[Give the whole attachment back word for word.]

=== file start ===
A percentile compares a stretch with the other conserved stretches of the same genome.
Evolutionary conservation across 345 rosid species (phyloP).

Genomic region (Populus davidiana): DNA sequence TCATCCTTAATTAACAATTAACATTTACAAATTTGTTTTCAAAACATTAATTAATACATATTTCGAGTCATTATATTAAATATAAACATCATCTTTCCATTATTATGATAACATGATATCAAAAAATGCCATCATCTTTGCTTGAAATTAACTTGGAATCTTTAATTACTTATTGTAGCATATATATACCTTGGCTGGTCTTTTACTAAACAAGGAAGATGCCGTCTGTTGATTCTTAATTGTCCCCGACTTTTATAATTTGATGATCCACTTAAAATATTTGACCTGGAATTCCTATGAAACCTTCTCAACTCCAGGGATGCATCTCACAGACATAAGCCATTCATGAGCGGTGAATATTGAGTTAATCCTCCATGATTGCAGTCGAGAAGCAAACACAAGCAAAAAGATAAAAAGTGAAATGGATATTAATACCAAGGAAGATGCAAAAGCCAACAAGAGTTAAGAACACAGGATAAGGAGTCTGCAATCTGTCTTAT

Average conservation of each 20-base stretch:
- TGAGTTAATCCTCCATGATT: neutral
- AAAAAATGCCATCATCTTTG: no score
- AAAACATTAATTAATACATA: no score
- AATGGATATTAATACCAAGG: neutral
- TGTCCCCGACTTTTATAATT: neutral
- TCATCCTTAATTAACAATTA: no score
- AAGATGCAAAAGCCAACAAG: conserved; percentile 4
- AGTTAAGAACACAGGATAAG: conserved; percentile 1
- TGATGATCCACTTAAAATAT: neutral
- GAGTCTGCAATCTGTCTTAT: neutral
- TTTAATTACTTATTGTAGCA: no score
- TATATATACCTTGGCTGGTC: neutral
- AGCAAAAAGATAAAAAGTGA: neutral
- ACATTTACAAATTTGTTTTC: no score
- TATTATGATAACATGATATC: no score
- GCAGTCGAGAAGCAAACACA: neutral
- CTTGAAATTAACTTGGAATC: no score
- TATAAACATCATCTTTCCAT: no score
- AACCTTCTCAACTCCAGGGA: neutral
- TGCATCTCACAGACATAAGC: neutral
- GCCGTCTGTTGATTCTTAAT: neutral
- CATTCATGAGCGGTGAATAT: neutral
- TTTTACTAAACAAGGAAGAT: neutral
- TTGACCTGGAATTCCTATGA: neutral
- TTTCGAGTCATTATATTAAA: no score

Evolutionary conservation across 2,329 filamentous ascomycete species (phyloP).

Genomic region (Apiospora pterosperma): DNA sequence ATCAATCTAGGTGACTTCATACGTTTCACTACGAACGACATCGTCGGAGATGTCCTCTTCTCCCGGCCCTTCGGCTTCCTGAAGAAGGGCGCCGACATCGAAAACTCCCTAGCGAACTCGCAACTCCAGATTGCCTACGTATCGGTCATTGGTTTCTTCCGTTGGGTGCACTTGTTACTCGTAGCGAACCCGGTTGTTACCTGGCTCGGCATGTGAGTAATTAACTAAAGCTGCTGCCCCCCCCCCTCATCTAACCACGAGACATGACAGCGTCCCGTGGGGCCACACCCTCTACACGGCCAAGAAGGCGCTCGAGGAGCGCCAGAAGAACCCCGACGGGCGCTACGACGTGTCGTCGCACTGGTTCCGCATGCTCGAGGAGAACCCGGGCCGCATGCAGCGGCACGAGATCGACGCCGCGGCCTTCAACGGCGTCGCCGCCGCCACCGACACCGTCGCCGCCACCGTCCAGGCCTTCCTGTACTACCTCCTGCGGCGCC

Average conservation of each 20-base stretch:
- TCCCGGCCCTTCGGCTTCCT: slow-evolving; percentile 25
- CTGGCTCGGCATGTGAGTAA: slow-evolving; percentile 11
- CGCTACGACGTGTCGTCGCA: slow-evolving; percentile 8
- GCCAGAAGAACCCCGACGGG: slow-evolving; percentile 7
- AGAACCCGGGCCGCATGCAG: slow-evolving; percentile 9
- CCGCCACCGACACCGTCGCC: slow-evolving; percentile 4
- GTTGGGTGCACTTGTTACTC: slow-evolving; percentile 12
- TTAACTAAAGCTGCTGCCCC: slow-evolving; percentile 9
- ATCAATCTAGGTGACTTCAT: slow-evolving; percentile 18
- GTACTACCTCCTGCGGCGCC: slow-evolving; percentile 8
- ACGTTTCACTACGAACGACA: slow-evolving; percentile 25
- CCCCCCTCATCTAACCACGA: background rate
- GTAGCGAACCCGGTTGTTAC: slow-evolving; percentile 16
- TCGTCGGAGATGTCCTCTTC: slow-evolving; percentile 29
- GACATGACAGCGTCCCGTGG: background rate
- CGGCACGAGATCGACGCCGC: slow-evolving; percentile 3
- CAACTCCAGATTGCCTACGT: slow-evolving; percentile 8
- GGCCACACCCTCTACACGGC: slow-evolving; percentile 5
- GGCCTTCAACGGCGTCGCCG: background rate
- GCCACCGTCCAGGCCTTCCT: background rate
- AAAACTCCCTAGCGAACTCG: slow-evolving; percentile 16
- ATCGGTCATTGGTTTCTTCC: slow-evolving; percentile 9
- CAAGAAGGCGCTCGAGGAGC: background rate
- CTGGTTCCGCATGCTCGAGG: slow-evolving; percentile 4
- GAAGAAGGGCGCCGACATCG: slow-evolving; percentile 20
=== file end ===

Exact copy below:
A percentile compares a stretch with the other conserved stretches of the same genome.
Evolutionary conservation across 345 rosid species (phyloP).

Genomic region (Populus davidiana): DNA sequence TCATCCTTAATTAACAATTAACATTTACAAATTTGTTTTCAAAACATTAATTAATACATATTTCGAGTCATTATATTAAATATAAACATCATCTTTCCATTATTATGATAACATGATATCAAAAAATGCCATCATCTTTGCTTGAAATTAACTTGGAATCTTTAATTACTTATTGTAGCATATATATACCTTGGCTGGTCTTTTACTAAACAAGGAAGATGCCGTCTGTTGATTCTTAATTGTCCCCGACTTTTATAATTTGATGATCCACTTAAAATATTTGACCTGGAATTCCTATGAAACCTTCTCAACTCCAGGGATGCATCTCACAGACATAAGCCATTCATGAGCGGTGAATATTGAGTTAATCCTCCATGATTGCAGTCGAGAAGCAAACACAAGCAAAAAGATAAAAAGTGAAATGGATATTAATACCAAGGAAGATGCAAAAGCCAACAAGAGTTAAGAACACAGGATAAGGAGTCTGCAATCTGTCTTAT

Average conservation of each 20-base stretch:
- TGAGTTAATCCTCCATGATT: neutral
- AAAAAATGCCATCATCTTTG: no score
- AAAACATTAATTAATACATA: no score
- AATGGATATTAATACCAAGG: neutral
- TGTCCCCGACTTTTATAATT: neutral
- TCATCCTTAATTAACAATTA: no score
- AAGATGCAAAAGCCAACAAG: conserved; percentile 4
- AGTTAAGAACACAGGATAAG: conserved; percentile 1
- TGATGATCCACTTAAAATAT: neutral
- GAGTCTGCAATCTGTCTTAT: neutral
- TTTAATTACTTATTGTAGCA: no score
- TATATATACCTTGGCTGGTC: neutral
- AGCAAAAAGATAAAAAGTGA: neutral
- ACATTTACAAATTTGTTTTC: no score
- TATTATGATAACATGATATC: no score
- GCAGTCGAGAAGCAAACACA: neutral
- CTTGAAATTAACTTGGAATC: no score
- TATAAACATCATCTTTCCAT: no score
- AACCTTCTCAACTCCAGGGA: neutral
- TGCATCTCACAGACATAAGC: neutral
- GCCGTCTGTTGATTCTTAAT: neutral
- CATTCATGAGCGGTGAATAT: neutral
- TTTTACTAAACAAGGAAGAT: neutral
- TTGACCTGGAATTCCTATGA: neutral
- TTTCGAGTCATTATATTAAA: no score

Evolutionary conservation across 2,329 filamentous ascomycete species (phyloP).

Genomic region (Apiospora pterosperma): DNA sequence ATCAATCTAGGTGACTTCATACGTTTCACTACGAACGACATCGTCGGAGATGTCCTCTTCTCCCGGCCCTTCGGCTTCCTGAAGAAGGGCGCCGACATCGAAAACTCCCTAGCGAACTCGCAACTCCAGATTGCCTACGTATCGGTCATTGGTTTCTTCCGTTGGGTGCACTTGTTACTCGTAGCGAACCCGGTTGTTACCTGGCTCGGCATGTGAGTAATTAACTAAAGCTGCTGCCCCCCCCCCTCATCTAACCACGAGACATGACAGCGTCCCGTGGGGCCACACCCTCTACACGGCCAAGAAGGCGCTCGAGGAGCGCCAGAAGAACCCCGACGGGCGCTACGACGTGTCGTCGCACTGGTTCCGCATGCTCGAGGAGAACCCGGGCCGCATGCAGCGGCACGAGATCGACGCCGCGGCCTTCAACGGCGTCGCCGCCGCCACCGACACCGTCGCCGCCACCGTCCAGGCCTTCCTGTACTACCTCCTGCGGCGCC

Average conservation of each 20-base stretch:
- TCCCGGCCCTTCGGCTTCCT: slow-evolving; percentile 25
- CTGGCTCGGCATGTGAGTAA: slow-evolving; percentile 11
- CGCTACGACGTGTCGTCGCA: slow-evolving; percentile 8
- GCCAGAAGAACCCCGACGGG: slow-evolving; percentile 7
- AGAACCCGGGCCGCATGCAG: slow-evolving; percentile 9
- CCGCCACCGACACCGTCGCC: slow-evolving; percentile 4
- GTTGGGTGCACTTGTTACTC: slow-evolving; percentile 12
- TTAACTAAAGCTGCTGCCCC: slow-evolving; percentile 9
- ATCAATCTAGGTGACTTCAT: slow-evolving; percentile 18
- GTACTACCTCCTGCGGCGCC: slow-evolving; percentile 8
- ACGTTTCACTACGAACGACA: slow-evolving; percentile 25
- CCCCCCTCATCTAACCACGA: background rate
- GTAGCGAACCCGGTTGTTAC: slow-evolving; percentile 16
- TCGTCGGAGATGTCCTCTTC: slow-evolving; percentile 29
- GACATGACAGCGTCCCGTGG: background rate
- CGGCACGAGATCGACGCCGC: slow-evolving; percentile 3
- CAACTCCAGATTGCCTACGT: slow-evolving; percentile 8
- GGCCACACCCTCTACACGGC: slow-evolving; percentile 5
- GGCCTTCAACGGCGTCGCCG: background rate
- GCCACCGTCCAGGCCTTCCT: background rate
- AAAACTCCCTAGCGAACTCG: slow-evolving; percentile 16
- ATCGGTCATTGGTTTCTTCC: slow-evolving; percentile 9
- CAAGAAGGCGCTCGAGGAGC: background rate
- CTGGTTCCGCATGCTCGAGG: slow-evolving; percentile 4
- GAAGAAGGGCGCCGACATCG: slow-evolving; percentile 20